XVII: the feast of life - Langdon Winner

XVII: the feast of life


Throughout his life Lewis Mumford grappled with the conundrum of what to do about the relentless march of technological destruction.  Immediately after the first atomic bombs were used in 1945, he proposed: “If we cannot control ourselves sufficiently to create a harmonious world order, then we shall have to destroy our machines.”[i]  In 1970, after laying out his starkest premonitions for the future in The Pentagon of Power, he turned from hope in government policy to a call for citizen response – pointing to civil disobedience as the worthy response to the “murderous confrontations and infantile tantrums” of the “megatechnical wasteland.”  Rather than the seizing of political power that revolution would attempt -- which after the glory days of the decolonization movements was clearly riddled with the inherent problems of power -- Mumford advised withdrawal by “breaking routines and defying regulations.”[ii]
For us today, living as we do in the eye of Mumford’s worst prophetic vision, the thorniest question of all now rears its Gorgon head.  The form of civil disobedience.  If the technological system as a whole is murderous, what might the responsible cadre of citizens do about it?  As Stephanie Mills asks, “Where's the Achilles heel?  Where do we, as Gary Snyder puts it, ‘shoot the arrow to hit the heart of the growth monster’?”[iii]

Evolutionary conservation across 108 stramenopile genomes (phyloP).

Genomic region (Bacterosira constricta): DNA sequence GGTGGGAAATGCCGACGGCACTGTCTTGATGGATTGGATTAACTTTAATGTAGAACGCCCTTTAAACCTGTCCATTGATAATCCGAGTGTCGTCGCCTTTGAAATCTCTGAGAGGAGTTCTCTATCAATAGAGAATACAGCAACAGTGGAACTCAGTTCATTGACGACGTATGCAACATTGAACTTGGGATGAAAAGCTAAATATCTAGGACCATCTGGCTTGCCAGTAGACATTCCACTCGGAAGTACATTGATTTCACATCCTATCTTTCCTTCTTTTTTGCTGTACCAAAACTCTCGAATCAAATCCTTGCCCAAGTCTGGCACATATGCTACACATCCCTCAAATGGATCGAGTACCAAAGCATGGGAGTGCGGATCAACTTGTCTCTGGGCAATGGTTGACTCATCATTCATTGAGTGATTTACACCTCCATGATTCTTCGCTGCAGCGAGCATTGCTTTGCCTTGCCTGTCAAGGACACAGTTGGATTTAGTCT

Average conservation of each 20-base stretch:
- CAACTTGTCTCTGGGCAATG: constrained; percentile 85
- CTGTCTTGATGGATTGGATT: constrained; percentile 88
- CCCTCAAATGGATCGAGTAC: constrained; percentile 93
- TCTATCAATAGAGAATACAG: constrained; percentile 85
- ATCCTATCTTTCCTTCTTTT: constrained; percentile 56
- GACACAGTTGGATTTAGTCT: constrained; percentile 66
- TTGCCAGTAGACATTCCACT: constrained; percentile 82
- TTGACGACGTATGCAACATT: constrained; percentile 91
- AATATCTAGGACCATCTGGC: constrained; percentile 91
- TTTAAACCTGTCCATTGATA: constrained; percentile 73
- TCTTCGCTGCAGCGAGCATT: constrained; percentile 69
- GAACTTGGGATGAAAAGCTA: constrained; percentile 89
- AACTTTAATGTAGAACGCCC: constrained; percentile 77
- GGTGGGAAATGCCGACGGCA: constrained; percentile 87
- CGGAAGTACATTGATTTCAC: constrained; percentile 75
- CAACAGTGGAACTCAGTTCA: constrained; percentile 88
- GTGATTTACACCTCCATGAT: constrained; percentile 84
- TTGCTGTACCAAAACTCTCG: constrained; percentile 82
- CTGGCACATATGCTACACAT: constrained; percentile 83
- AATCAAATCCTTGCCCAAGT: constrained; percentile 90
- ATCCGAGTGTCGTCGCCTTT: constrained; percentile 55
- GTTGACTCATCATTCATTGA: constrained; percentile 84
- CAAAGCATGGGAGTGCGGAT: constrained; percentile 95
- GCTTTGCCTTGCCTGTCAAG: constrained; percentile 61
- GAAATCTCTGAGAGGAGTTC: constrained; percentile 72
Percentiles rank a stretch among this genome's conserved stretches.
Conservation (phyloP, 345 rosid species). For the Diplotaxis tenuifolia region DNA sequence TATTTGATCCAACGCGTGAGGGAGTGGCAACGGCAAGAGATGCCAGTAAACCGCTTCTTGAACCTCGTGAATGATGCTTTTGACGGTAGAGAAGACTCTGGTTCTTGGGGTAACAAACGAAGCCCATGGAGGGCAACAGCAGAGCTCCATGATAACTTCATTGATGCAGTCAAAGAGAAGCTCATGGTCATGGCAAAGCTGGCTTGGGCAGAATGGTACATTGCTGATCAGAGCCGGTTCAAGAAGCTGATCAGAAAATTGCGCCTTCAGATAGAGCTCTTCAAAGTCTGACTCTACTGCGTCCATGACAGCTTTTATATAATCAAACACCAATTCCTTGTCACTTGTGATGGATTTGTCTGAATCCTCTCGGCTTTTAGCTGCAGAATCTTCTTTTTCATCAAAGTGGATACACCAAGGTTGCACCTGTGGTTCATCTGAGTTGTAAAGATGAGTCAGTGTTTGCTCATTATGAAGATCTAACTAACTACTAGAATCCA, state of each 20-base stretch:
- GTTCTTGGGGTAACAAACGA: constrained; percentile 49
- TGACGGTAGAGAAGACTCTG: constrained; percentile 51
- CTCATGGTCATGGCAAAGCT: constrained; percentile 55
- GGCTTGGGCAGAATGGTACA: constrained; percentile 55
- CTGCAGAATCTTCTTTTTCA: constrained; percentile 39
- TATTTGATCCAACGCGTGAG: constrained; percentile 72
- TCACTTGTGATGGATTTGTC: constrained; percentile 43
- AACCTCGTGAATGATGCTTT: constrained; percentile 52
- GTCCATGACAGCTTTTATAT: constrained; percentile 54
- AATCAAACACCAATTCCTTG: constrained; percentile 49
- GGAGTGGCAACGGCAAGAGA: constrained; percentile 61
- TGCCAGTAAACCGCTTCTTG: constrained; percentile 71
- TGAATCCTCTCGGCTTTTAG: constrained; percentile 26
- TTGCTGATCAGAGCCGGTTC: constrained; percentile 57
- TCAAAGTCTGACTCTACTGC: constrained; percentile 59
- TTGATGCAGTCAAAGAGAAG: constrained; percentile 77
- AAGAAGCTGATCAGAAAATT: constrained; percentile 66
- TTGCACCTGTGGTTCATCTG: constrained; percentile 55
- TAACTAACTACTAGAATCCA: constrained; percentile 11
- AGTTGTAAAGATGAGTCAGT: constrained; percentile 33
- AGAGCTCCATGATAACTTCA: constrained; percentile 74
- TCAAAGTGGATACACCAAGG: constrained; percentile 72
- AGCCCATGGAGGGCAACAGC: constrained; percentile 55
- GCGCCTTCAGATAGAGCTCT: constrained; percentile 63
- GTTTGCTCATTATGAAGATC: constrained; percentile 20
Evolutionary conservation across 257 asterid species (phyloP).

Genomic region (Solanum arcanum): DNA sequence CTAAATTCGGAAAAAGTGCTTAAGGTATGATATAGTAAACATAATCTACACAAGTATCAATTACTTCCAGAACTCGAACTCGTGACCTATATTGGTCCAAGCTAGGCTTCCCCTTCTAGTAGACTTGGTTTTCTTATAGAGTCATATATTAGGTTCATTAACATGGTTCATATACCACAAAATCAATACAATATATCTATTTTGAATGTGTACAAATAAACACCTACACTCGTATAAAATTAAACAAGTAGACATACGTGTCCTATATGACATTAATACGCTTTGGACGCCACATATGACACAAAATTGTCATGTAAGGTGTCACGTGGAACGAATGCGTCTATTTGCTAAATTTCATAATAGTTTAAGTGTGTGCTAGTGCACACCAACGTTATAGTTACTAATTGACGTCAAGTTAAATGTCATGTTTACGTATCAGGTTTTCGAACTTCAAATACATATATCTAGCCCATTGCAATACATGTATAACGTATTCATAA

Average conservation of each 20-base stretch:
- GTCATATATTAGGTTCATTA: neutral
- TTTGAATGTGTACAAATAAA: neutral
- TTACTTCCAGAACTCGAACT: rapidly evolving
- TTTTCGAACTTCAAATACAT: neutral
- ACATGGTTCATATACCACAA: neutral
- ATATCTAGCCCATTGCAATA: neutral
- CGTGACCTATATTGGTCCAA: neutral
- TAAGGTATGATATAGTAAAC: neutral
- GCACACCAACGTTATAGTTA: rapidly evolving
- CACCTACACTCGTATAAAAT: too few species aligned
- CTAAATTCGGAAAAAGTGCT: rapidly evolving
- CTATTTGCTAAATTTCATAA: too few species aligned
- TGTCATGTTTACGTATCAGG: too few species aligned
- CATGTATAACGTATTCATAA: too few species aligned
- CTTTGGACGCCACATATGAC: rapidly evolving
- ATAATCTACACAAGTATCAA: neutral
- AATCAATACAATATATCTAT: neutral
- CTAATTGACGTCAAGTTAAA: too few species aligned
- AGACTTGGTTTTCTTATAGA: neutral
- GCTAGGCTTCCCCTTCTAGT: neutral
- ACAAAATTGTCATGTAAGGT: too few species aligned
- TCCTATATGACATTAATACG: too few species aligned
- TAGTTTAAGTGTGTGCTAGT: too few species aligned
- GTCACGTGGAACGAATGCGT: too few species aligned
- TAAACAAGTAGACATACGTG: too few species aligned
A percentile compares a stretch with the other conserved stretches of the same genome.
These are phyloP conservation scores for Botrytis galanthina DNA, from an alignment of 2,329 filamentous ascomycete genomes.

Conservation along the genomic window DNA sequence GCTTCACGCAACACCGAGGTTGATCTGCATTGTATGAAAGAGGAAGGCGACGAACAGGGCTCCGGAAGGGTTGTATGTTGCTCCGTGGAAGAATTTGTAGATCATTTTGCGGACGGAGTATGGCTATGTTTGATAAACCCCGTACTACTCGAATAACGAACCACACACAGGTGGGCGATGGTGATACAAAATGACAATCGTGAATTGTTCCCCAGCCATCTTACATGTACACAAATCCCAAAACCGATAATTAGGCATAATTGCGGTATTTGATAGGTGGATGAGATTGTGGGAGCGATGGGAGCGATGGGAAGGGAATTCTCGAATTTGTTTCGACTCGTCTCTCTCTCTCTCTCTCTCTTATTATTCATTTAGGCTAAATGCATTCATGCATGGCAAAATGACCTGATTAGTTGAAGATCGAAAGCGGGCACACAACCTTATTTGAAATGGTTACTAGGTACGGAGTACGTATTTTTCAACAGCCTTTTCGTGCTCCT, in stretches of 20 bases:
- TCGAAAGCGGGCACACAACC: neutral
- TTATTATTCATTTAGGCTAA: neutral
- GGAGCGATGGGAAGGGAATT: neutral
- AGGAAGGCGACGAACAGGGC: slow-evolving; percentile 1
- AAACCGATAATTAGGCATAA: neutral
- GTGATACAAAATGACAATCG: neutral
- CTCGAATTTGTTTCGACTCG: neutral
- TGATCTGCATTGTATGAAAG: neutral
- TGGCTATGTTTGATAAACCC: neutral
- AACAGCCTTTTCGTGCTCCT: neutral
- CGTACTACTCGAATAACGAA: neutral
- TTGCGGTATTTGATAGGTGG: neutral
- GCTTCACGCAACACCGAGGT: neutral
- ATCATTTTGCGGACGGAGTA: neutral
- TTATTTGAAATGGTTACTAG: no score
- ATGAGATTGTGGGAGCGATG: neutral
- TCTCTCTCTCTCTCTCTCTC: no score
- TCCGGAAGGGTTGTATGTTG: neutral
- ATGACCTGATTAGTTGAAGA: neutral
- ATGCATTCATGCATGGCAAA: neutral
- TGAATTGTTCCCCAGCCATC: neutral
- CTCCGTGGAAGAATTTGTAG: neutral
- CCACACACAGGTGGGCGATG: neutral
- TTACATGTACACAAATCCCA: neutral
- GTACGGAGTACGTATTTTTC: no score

Do we storm the factories?  Or organize them?  Charge the malls?  Or stop shopping in them?  Do we tear the offenders down?  Blow them up?  Or vote?  Push for legislation?  Influence elected officials?  Nominate a candidate?  Pass ordinances to keep out corporations?  Tweak the media?  Refuse the military?  Stop paying taxes?  Secede from the nation-state?  Should we stop traffic?  Drive a vegetable car?  Get a horse?  Throw away a computer?  Or sue for damages?  Use interstate commerce laws?  Appeal to the United Nations?  Or God?  Ply acts of kindness?  Go into recovery?  Do we raise chickens?  Plant a garden?  Brain-tan the hide of roadkill?  Break into historical museums and grab up antique technologies?  Store food underground?  Release caged critters from industrial farms?  Become a vegan?  Talk on the radio?  Shoot a video for YouTube?  Start a blog?  Take down a blog?  Do we draw a gun?  Withdraw our services?  Wait?  Do we start a revolution?  Or perpetrate devolution?